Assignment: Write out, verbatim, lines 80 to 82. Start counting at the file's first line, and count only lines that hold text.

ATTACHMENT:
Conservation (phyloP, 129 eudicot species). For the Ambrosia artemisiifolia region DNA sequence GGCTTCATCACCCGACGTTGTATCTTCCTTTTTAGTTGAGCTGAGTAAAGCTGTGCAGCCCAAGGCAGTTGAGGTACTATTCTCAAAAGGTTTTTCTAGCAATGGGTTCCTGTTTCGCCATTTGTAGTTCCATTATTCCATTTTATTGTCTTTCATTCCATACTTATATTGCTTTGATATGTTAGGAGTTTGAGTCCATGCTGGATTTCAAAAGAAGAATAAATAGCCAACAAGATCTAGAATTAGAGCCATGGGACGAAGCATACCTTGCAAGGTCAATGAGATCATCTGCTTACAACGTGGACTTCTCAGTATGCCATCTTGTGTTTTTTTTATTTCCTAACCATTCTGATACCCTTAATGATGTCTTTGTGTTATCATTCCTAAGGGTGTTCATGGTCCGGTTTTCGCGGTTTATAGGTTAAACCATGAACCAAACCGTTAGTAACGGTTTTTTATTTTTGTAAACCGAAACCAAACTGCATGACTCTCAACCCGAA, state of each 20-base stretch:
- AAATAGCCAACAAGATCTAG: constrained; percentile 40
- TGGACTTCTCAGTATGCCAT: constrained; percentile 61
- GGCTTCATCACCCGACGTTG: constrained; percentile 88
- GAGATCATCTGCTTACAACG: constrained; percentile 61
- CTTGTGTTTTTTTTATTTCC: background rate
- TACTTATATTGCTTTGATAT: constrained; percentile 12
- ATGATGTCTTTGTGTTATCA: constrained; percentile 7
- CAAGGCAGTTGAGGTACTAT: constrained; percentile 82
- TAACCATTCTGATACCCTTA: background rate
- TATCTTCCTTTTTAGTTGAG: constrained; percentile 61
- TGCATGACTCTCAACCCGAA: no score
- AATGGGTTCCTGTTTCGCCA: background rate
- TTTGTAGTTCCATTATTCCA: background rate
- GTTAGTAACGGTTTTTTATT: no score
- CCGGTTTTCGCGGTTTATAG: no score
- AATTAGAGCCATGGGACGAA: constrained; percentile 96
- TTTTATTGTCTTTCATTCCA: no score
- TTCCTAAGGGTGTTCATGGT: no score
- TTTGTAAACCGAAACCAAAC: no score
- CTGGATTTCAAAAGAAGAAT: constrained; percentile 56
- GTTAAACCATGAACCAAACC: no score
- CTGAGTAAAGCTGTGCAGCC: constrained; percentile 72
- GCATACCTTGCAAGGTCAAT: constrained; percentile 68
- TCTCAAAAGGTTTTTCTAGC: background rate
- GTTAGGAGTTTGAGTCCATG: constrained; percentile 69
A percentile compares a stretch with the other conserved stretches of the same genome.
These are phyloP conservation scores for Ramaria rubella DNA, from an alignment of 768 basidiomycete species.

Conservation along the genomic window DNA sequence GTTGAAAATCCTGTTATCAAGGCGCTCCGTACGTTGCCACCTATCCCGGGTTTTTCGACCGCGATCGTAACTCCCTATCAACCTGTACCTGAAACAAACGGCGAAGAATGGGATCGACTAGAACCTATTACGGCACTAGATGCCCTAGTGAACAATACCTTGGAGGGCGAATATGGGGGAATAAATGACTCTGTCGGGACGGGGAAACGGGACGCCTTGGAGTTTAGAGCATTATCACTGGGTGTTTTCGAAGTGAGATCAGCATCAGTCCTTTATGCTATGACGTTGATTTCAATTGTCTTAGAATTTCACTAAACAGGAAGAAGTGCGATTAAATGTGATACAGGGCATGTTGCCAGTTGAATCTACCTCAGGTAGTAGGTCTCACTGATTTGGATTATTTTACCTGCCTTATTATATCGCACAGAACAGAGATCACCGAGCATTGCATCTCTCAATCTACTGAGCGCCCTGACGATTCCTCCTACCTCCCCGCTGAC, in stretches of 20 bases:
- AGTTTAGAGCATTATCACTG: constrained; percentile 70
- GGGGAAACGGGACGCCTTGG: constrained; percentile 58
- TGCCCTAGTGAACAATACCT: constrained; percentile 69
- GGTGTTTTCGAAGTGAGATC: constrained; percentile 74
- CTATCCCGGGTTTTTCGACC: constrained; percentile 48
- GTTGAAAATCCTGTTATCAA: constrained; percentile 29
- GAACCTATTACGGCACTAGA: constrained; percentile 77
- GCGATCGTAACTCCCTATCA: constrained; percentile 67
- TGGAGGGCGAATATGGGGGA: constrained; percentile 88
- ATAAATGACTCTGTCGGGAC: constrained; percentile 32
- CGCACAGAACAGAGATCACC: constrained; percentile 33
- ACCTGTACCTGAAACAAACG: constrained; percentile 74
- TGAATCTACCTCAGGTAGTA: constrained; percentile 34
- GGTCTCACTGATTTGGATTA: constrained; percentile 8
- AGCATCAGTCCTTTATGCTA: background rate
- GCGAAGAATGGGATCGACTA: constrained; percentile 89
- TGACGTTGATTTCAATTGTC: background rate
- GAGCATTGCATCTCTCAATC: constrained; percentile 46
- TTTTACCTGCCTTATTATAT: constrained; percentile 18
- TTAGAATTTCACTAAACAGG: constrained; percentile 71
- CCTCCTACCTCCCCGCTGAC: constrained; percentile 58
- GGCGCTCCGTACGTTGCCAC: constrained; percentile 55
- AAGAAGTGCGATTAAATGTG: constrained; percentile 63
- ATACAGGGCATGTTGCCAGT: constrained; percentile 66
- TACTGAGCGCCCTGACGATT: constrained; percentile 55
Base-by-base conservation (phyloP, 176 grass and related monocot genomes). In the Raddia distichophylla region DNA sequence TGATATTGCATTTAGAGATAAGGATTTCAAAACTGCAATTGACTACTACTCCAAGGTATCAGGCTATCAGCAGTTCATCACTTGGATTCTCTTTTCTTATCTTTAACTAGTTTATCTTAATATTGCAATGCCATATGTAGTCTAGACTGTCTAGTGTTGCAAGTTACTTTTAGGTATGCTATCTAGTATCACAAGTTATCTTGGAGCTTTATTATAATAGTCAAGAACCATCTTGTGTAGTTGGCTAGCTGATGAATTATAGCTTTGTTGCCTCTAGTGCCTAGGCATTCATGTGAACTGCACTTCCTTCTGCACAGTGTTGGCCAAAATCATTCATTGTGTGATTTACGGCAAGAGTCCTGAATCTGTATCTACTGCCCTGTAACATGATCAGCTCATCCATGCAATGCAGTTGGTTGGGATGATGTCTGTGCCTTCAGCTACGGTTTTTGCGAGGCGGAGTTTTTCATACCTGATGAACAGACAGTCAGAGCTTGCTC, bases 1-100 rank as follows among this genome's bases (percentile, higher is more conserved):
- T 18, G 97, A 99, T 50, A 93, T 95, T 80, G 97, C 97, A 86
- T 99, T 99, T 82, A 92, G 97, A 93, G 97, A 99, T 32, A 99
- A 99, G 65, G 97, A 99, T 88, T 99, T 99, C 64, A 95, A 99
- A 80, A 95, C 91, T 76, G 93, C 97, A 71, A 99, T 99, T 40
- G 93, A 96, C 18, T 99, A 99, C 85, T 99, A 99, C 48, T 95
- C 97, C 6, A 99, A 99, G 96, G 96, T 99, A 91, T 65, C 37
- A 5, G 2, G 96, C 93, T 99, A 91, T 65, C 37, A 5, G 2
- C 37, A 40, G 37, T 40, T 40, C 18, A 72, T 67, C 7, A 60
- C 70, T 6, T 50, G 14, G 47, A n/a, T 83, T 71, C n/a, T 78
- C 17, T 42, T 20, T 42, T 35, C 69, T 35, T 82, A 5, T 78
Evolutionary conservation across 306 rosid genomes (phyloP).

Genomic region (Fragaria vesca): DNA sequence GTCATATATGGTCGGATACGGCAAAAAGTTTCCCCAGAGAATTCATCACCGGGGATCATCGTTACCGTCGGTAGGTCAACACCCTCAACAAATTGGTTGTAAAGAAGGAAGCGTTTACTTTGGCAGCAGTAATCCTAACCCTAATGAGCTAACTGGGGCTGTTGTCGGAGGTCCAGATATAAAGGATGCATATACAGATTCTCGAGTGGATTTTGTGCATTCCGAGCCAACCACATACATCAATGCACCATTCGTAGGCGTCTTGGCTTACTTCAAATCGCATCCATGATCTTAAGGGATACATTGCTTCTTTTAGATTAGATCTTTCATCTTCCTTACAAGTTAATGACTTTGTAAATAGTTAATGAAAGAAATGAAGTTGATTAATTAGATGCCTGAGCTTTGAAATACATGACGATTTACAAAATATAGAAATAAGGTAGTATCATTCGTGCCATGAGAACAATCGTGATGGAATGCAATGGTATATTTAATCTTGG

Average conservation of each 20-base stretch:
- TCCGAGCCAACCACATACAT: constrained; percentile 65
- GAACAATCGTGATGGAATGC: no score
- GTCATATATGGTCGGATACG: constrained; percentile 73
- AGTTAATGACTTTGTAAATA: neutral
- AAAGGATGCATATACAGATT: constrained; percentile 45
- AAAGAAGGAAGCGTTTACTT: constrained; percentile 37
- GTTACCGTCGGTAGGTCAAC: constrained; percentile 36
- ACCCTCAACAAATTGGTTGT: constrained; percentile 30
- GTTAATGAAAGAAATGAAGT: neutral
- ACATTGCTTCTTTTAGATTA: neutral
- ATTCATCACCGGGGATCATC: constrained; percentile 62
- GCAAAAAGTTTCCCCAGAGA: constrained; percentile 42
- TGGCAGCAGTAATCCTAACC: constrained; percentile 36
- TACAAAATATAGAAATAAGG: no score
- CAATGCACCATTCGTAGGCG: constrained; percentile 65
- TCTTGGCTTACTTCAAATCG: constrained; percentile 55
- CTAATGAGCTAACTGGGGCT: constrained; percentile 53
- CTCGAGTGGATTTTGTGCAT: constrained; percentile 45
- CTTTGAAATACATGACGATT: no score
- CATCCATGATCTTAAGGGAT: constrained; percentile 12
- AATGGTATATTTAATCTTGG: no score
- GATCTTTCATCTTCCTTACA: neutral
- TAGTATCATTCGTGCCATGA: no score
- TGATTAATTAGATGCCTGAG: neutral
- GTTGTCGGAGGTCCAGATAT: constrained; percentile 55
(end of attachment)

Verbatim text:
- GCAAAAAGTTTCCCCAGAGA: constrained; percentile 42
- TGGCAGCAGTAATCCTAACC: constrained; percentile 36
- TACAAAATATAGAAATAAGG: no score